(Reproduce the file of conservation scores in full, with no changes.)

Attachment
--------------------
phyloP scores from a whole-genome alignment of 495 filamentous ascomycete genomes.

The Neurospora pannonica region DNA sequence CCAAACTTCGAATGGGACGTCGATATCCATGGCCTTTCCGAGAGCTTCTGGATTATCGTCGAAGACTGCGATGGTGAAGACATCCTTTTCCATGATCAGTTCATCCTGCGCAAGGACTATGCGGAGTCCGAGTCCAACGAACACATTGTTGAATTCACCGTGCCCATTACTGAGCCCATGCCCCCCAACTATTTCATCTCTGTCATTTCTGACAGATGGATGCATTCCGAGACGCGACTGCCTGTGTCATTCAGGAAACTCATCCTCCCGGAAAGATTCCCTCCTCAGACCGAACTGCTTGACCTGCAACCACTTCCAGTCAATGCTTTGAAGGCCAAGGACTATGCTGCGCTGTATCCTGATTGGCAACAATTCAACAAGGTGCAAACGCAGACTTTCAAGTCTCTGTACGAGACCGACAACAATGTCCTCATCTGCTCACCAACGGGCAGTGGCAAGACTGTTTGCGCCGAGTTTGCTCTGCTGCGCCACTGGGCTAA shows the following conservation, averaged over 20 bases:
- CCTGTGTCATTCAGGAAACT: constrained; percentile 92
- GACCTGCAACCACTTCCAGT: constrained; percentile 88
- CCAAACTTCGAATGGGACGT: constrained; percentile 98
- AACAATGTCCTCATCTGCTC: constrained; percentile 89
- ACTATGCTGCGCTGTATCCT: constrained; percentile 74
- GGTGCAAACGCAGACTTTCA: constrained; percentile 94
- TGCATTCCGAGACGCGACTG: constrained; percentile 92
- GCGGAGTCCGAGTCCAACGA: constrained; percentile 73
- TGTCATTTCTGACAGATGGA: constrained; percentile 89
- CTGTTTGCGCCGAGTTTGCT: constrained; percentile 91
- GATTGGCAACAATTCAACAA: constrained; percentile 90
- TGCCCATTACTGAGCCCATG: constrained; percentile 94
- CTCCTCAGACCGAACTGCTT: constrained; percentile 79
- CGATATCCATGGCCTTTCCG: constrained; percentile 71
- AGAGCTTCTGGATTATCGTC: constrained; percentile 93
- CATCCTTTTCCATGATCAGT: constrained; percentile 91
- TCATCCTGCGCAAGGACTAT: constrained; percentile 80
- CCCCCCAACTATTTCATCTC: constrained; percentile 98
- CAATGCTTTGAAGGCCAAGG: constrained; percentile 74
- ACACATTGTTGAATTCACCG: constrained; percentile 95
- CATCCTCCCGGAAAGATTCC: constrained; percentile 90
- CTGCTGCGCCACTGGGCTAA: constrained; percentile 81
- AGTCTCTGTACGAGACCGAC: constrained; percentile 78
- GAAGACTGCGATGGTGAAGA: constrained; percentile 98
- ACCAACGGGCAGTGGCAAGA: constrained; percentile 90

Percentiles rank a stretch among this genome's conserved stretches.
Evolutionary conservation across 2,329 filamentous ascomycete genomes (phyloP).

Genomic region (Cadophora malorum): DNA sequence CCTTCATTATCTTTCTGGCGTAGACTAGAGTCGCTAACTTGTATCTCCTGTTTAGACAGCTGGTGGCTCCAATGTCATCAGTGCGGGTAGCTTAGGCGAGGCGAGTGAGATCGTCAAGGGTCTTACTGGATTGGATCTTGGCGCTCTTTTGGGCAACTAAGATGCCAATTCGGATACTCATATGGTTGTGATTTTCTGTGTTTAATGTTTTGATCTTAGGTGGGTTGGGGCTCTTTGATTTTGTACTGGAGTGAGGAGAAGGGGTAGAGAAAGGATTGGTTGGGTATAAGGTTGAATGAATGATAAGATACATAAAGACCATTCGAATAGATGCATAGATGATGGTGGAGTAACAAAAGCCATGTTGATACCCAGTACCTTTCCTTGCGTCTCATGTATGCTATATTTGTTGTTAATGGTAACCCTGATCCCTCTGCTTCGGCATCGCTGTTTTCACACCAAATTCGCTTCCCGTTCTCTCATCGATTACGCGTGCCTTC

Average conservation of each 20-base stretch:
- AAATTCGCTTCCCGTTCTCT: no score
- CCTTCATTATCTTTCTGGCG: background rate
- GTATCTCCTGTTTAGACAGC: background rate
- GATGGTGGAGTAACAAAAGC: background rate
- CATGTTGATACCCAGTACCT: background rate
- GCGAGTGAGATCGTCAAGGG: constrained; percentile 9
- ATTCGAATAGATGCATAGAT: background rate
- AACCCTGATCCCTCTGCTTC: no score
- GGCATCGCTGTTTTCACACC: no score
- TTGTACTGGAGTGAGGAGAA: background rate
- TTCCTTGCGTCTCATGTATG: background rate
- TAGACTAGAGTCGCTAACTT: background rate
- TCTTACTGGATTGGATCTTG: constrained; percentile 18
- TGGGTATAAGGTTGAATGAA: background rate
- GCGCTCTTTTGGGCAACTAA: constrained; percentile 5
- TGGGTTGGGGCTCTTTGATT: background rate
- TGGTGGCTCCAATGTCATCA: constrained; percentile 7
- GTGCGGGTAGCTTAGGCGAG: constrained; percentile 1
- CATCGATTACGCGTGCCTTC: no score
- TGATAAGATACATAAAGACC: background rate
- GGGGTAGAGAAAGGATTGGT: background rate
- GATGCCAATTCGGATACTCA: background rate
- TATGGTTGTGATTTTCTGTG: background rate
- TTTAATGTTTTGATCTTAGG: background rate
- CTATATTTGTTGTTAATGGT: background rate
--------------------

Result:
phyloP scores from a whole-genome alignment of 495 filamentous ascomycete genomes.

The Neurospora pannonica region DNA sequence CCAAACTTCGAATGGGACGTCGATATCCATGGCCTTTCCGAGAGCTTCTGGATTATCGTCGAAGACTGCGATGGTGAAGACATCCTTTTCCATGATCAGTTCATCCTGCGCAAGGACTATGCGGAGTCCGAGTCCAACGAACACATTGTTGAATTCACCGTGCCCATTACTGAGCCCATGCCCCCCAACTATTTCATCTCTGTCATTTCTGACAGATGGATGCATTCCGAGACGCGACTGCCTGTGTCATTCAGGAAACTCATCCTCCCGGAAAGATTCCCTCCTCAGACCGAACTGCTTGACCTGCAACCACTTCCAGTCAATGCTTTGAAGGCCAAGGACTATGCTGCGCTGTATCCTGATTGGCAACAATTCAACAAGGTGCAAACGCAGACTTTCAAGTCTCTGTACGAGACCGACAACAATGTCCTCATCTGCTCACCAACGGGCAGTGGCAAGACTGTTTGCGCCGAGTTTGCTCTGCTGCGCCACTGGGCTAA shows the following conservation, averaged over 20 bases:
- CCTGTGTCATTCAGGAAACT: constrained; percentile 92
- GACCTGCAACCACTTCCAGT: constrained; percentile 88
- CCAAACTTCGAATGGGACGT: constrained; percentile 98
- AACAATGTCCTCATCTGCTC: constrained; percentile 89
- ACTATGCTGCGCTGTATCCT: constrained; percentile 74
- GGTGCAAACGCAGACTTTCA: constrained; percentile 94
- TGCATTCCGAGACGCGACTG: constrained; percentile 92
- GCGGAGTCCGAGTCCAACGA: constrained; percentile 73
- TGTCATTTCTGACAGATGGA: constrained; percentile 89
- CTGTTTGCGCCGAGTTTGCT: constrained; percentile 91
- GATTGGCAACAATTCAACAA: constrained; percentile 90
- TGCCCATTACTGAGCCCATG: constrained; percentile 94
- CTCCTCAGACCGAACTGCTT: constrained; percentile 79
- CGATATCCATGGCCTTTCCG: constrained; percentile 71
- AGAGCTTCTGGATTATCGTC: constrained; percentile 93
- CATCCTTTTCCATGATCAGT: constrained; percentile 91
- TCATCCTGCGCAAGGACTAT: constrained; percentile 80
- CCCCCCAACTATTTCATCTC: constrained; percentile 98
- CAATGCTTTGAAGGCCAAGG: constrained; percentile 74
- ACACATTGTTGAATTCACCG: constrained; percentile 95
- CATCCTCCCGGAAAGATTCC: constrained; percentile 90
- CTGCTGCGCCACTGGGCTAA: constrained; percentile 81
- AGTCTCTGTACGAGACCGAC: constrained; percentile 78
- GAAGACTGCGATGGTGAAGA: constrained; percentile 98
- ACCAACGGGCAGTGGCAAGA: constrained; percentile 90

Percentiles rank a stretch among this genome's conserved stretches.
Evolutionary conservation across 2,329 filamentous ascomycete genomes (phyloP).

Genomic region (Cadophora malorum): DNA sequence CCTTCATTATCTTTCTGGCGTAGACTAGAGTCGCTAACTTGTATCTCCTGTTTAGACAGCTGGTGGCTCCAATGTCATCAGTGCGGGTAGCTTAGGCGAGGCGAGTGAGATCGTCAAGGGTCTTACTGGATTGGATCTTGGCGCTCTTTTGGGCAACTAAGATGCCAATTCGGATACTCATATGGTTGTGATTTTCTGTGTTTAATGTTTTGATCTTAGGTGGGTTGGGGCTCTTTGATTTTGTACTGGAGTGAGGAGAAGGGGTAGAGAAAGGATTGGTTGGGTATAAGGTTGAATGAATGATAAGATACATAAAGACCATTCGAATAGATGCATAGATGATGGTGGAGTAACAAAAGCCATGTTGATACCCAGTACCTTTCCTTGCGTCTCATGTATGCTATATTTGTTGTTAATGGTAACCCTGATCCCTCTGCTTCGGCATCGCTGTTTTCACACCAAATTCGCTTCCCGTTCTCTCATCGATTACGCGTGCCTTC

Average conservation of each 20-base stretch:
- AAATTCGCTTCCCGTTCTCT: no score
- CCTTCATTATCTTTCTGGCG: background rate
- GTATCTCCTGTTTAGACAGC: background rate
- GATGGTGGAGTAACAAAAGC: background rate
- CATGTTGATACCCAGTACCT: background rate
- GCGAGTGAGATCGTCAAGGG: constrained; percentile 9
- ATTCGAATAGATGCATAGAT: background rate
- AACCCTGATCCCTCTGCTTC: no score
- GGCATCGCTGTTTTCACACC: no score
- TTGTACTGGAGTGAGGAGAA: background rate
- TTCCTTGCGTCTCATGTATG: background rate
- TAGACTAGAGTCGCTAACTT: background rate
- TCTTACTGGATTGGATCTTG: constrained; percentile 18
- TGGGTATAAGGTTGAATGAA: background rate
- GCGCTCTTTTGGGCAACTAA: constrained; percentile 5
- TGGGTTGGGGCTCTTTGATT: background rate
- TGGTGGCTCCAATGTCATCA: constrained; percentile 7
- GTGCGGGTAGCTTAGGCGAG: constrained; percentile 1
- CATCGATTACGCGTGCCTTC: no score
- TGATAAGATACATAAAGACC: background rate
- GGGGTAGAGAAAGGATTGGT: background rate
- GATGCCAATTCGGATACTCA: background rate
- TATGGTTGTGATTTTCTGTG: background rate
- TTTAATGTTTTGATCTTAGG: background rate
- CTATATTTGTTGTTAATGGT: background rate